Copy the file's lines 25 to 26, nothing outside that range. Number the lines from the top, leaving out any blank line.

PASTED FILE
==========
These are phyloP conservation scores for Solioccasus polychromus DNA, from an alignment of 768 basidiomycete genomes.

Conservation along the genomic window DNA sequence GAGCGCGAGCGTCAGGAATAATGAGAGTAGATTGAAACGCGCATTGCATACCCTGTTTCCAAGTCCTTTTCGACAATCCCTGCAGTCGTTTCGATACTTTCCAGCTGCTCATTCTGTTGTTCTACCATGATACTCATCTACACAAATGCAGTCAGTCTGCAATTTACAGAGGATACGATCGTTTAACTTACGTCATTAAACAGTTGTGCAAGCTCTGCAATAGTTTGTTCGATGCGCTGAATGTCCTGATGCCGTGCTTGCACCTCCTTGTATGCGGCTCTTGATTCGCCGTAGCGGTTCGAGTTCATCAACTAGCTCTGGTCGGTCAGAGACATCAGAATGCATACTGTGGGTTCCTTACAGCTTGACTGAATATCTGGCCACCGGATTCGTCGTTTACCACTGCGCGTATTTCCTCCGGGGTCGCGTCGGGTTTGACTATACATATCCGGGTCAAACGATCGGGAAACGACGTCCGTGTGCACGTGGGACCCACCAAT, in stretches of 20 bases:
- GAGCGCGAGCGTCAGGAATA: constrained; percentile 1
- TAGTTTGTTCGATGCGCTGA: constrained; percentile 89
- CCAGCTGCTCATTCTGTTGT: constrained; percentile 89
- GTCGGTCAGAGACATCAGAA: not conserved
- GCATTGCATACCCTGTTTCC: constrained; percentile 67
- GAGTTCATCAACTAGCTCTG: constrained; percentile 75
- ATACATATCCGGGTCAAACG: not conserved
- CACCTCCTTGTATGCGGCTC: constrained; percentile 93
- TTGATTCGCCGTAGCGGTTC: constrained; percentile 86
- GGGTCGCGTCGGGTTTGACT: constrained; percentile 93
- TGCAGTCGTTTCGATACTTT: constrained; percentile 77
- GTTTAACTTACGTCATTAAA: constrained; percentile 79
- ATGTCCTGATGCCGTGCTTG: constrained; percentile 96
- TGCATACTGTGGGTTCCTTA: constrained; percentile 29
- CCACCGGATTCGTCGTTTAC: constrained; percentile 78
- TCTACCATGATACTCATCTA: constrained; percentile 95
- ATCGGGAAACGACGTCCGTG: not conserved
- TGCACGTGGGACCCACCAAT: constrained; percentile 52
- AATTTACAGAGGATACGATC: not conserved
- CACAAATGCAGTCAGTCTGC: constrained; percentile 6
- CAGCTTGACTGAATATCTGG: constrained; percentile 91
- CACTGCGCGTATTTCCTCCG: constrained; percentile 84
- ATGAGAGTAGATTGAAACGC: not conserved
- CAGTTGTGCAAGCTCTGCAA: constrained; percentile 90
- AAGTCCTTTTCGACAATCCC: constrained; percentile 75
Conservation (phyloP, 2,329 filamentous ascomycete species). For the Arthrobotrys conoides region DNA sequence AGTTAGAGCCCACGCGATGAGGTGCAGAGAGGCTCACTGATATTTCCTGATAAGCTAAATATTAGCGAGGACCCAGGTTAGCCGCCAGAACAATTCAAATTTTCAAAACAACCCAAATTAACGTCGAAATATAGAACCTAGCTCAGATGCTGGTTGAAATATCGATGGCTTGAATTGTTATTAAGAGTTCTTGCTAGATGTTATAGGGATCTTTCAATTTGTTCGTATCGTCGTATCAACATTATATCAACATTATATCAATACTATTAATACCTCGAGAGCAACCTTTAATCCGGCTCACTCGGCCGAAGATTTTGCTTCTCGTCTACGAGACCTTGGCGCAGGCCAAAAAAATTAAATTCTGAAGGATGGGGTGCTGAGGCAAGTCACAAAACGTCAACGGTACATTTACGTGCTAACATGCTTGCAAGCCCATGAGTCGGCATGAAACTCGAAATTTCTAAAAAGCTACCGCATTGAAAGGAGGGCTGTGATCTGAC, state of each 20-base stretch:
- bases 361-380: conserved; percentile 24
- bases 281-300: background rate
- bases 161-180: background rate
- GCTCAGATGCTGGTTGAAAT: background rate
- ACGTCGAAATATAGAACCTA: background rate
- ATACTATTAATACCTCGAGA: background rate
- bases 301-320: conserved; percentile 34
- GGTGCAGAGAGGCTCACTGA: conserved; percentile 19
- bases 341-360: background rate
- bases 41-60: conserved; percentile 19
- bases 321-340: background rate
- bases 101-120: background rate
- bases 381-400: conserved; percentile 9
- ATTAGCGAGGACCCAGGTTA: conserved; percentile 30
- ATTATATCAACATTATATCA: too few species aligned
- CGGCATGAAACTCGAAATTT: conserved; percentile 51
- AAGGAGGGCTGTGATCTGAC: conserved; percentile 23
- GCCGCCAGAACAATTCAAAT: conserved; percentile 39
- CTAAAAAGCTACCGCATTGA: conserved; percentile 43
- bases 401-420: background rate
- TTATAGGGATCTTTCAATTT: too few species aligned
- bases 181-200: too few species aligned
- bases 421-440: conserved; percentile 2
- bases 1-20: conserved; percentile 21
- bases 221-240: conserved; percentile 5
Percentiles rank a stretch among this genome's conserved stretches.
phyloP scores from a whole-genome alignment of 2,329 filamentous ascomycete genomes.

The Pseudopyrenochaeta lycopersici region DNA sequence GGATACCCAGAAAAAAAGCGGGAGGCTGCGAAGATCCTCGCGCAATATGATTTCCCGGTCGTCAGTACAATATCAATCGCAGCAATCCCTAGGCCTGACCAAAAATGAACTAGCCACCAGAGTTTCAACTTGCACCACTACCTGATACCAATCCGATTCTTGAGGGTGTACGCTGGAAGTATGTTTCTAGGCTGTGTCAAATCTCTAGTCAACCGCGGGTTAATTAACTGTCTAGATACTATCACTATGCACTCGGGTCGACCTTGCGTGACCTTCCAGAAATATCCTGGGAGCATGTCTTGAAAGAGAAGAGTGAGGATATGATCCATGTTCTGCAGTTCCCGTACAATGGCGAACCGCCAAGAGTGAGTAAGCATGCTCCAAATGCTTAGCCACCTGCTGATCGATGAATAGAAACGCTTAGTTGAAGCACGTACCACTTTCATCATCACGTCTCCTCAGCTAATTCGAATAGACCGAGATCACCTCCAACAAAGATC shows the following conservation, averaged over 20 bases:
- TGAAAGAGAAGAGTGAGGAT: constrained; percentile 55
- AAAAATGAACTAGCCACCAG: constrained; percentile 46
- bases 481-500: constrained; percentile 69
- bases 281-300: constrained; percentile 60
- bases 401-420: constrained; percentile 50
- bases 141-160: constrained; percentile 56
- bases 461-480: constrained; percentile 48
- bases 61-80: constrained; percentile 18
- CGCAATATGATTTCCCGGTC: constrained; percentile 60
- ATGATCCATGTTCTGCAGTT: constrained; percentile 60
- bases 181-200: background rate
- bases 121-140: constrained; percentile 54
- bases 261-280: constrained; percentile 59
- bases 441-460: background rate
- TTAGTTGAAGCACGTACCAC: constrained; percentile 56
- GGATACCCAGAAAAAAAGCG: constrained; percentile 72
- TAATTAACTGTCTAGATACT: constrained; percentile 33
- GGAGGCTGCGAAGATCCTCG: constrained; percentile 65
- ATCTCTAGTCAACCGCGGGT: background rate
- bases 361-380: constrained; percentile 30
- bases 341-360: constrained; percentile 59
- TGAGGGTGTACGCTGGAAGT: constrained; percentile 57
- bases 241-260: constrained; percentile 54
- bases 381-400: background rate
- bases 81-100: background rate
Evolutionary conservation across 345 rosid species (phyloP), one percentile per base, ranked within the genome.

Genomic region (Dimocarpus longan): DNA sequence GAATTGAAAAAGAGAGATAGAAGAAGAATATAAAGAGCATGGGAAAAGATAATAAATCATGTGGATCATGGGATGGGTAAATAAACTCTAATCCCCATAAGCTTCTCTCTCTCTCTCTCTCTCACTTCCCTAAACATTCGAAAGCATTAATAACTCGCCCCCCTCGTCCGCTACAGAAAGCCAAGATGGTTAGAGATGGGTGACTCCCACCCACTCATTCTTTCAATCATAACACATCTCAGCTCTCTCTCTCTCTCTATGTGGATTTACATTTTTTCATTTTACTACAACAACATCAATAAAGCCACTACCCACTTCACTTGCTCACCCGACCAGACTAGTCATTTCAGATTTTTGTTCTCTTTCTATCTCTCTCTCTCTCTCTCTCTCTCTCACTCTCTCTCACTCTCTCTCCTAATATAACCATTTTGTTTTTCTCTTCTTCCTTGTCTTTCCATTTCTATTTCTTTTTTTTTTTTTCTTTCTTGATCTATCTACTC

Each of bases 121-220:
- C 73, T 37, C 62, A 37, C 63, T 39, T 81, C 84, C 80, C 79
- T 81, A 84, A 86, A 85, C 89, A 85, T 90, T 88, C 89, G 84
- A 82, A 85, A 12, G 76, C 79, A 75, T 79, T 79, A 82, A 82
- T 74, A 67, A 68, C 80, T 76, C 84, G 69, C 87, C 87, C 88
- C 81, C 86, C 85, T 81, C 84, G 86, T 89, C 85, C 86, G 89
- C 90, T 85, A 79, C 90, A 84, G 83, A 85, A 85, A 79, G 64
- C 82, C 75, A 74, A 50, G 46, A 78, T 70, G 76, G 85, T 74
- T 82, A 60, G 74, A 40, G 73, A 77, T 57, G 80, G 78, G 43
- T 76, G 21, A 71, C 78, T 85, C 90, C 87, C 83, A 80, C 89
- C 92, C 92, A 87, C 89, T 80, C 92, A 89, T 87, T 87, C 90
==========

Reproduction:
- ATGAGAGTAGATTGAAACGC: not conserved
- CAGTTGTGCAAGCTCTGCAA: constrained; percentile 90